I have worked a lot of jobs over the years. I’ve even been fired from a few. But I have only been fired by my own sister once. I wish every young person could have the opportunity to be fired from a job by a sibling or parent. But not everyone can be that lucky. I learned more from being fired by my sister than I ever learned by being fired by anyone else.
My sister is an organized, goal-oriented achiever. No one was surprised when she landed a job as assistant manager of Brook Lane Community Pool. The neighborhood pool is the center of the suburban social universe in the summer time. Kids go there to escape from their parents. Parents go there to escape from their kids. I went there to look at girls. But I also worked there, as a lifeguard.
Anne came to the job with excellent qualifications and a can do attitude. This was her first real management opportunity. And she intended to make the most of it. She set goals and developed action plans. She was going to do everything in her capacity as assistant manager to make Brook Lane the cleanest and safest pool in Omaha.
Her noble intentions ran into a massive road block. The road block’s name was Craig Lundy. He was the Nebraska state record holder in the 1000 yard freestyle and he was Anne’s boss. He was also sleeping with his girlfriend in the tiny pool office after hours. No one talked about it. But everyone knew about it. You just can’t have people having sex in the office of the cleanest and safest pool in the city. So the deck was stacked against Anne from the beginning.
Craig Lundy was not a bad guy. He was actually a really nice guy. He just had some different ideas about how to run the pool. And some very different ideas about the delicate balance between personal and professional life. He and Anne had a few professional conflicts.
When Anne thought about safety, he thought about fun. When Anne thought about rules, he thought about fun. When there was a piece of poop floating in the pool, he thought about fun. And there is nothing fun about poop. He let Anne handle it. Fun was the core element of Craig’s management philosophy. This was not something Anne had encountered in her management classes in college.
There are a million ways to kill yourself at a neighborhood pool. Anne was concerned about all of them. Craig’s focus remained on fun.
As her little brother, Anne expected me to have her back. Someone needed to have Anne’s back. Craig’s girlfriend, one of my fellow lifeguards, definitely had his back. Anne saw me as a potential ally. Unfortunately, I preferred Craig's focus on fun to Anne’s focus on safety. So when Anne arrived at work one day to find her little brother firing bottle rockets across the pool, having, in fact, a bottle rocket war with her boss Craig Lundy, what could she do? Who could argue with Craig Lundy? He was the state record holder in the 1000 yard freestyle.
It was the best of times and the worst of times for the lifeguard staff that summer. When Craig was the manager on duty the only rule was to have fun all the time. We listened to Snoop Doggy Dog on the PA. We enforced discipline by throwing kids into the deep end. We spent the money from the till on frozen yogurt and pizza. When Anne was the manager, we once again lived in a world with rules. Fun was no longer the only thing that mattered.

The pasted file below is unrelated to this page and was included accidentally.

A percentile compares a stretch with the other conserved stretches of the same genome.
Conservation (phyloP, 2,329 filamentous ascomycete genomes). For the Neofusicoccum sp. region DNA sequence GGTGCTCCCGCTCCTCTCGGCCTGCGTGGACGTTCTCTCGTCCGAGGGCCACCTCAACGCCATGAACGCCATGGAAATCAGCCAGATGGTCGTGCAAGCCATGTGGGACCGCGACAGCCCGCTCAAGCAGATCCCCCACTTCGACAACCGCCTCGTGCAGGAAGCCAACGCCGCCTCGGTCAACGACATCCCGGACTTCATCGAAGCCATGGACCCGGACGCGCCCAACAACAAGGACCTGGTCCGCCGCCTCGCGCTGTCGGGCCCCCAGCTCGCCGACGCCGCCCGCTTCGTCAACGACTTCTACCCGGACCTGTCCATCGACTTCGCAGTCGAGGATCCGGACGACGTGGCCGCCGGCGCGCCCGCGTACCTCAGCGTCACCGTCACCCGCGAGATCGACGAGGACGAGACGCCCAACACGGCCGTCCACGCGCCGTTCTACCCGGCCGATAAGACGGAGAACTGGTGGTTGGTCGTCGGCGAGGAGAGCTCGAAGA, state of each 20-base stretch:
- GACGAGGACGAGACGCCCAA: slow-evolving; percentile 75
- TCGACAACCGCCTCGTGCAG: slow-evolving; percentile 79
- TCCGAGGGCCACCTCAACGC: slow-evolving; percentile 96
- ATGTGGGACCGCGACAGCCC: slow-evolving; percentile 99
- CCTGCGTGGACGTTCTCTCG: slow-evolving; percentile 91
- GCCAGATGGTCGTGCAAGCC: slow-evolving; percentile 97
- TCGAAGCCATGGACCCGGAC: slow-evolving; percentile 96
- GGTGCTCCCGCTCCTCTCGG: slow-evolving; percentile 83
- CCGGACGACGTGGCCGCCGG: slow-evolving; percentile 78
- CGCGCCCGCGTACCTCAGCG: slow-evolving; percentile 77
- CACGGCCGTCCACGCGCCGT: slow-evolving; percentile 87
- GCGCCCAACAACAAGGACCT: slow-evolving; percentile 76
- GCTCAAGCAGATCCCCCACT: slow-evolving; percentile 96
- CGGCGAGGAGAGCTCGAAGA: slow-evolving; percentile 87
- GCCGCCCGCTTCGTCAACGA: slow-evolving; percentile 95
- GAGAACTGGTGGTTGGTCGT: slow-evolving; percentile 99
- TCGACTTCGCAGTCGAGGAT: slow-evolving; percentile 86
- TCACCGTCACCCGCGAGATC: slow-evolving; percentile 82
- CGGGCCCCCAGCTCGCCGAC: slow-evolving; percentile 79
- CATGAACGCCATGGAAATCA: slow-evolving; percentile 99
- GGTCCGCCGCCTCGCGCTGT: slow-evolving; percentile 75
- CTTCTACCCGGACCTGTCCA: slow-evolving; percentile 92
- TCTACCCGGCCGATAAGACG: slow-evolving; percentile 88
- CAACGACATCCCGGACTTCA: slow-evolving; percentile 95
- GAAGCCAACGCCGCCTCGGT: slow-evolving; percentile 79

I operated under the influence of Craig’s fun philosophy most of the summer. Cleaning bathrooms wasn’t particularly fun, so I didn’t really have much interest in doing it. The same went for enforcing rules. I was not an ideal employee. But in my mind I was only following the directives of management. I was acting like my new hero Craig Lundy.
You can’t fire your boss. But you can fire your little brother. I guess I felt sort of untouchable as Anne’s little brother. I did less and less actual work on the job. I got very casual in my dress and manner of speaking at work. The incident which provoked the firing was my use of profanity around small children. I guess I dropped a few F-bombs and a few S-bombs and probably a couple of A-bombs. This is, no doubt, conduct unbecoming a lifeguard. But I was her brother. She should have had my back.
I stormed out of the pool in a dark cloud, full of fire and brimstone. What an unjust world! My own sister unable to see the extraordinary leadership I’d shown at the pool that summer. My mind swam. All the things I had done. The people I had helped. She didn’t see any of it. She couldn’t see it. She was a monster.
I decided to walk home. I would have taken the car, but she had the keys to the station wagon. And I didn’t want to go back in there and ask her for them. I made it about a half a mile when I saw my dad’s truck headed right for me. Anne had called him. I wanted to keep walking, but it was hot. So I got in the truck.
“So, you and Anne had some kind of fight at work.”
“Yeah, she fired me.”
“Wow. She fired you. What she fire you for?”
I couldn’t really explain why it was that Anne fired me to my dad. I couldn’t really say anything. Everything made perfect sense in my head. The injustice. Anne’s inflexibility and all of her cock-a-dootin rules. When I started to talk about those things they just didn’t make sense anymore. I sounded like an idiot.
Realizing that you are an idiot is one of the most important experiences a person can have. There simply is no denying it. If you are a lifeguard and you get fired by your own sister for swearing around little kids, you are an idiot. And so I was. Anne had to fire me to help me realize it.
I went home with my dad and meditated on my own stupidity for awhile. I realized that the fun way is not always the right way. And that being a great guy did not necessarily make Craig Lundy a great pool manager.
When Anne got home I begged for my job back. I told her that she was right and I was an idiot. She gave me my job back and never had to fire me again.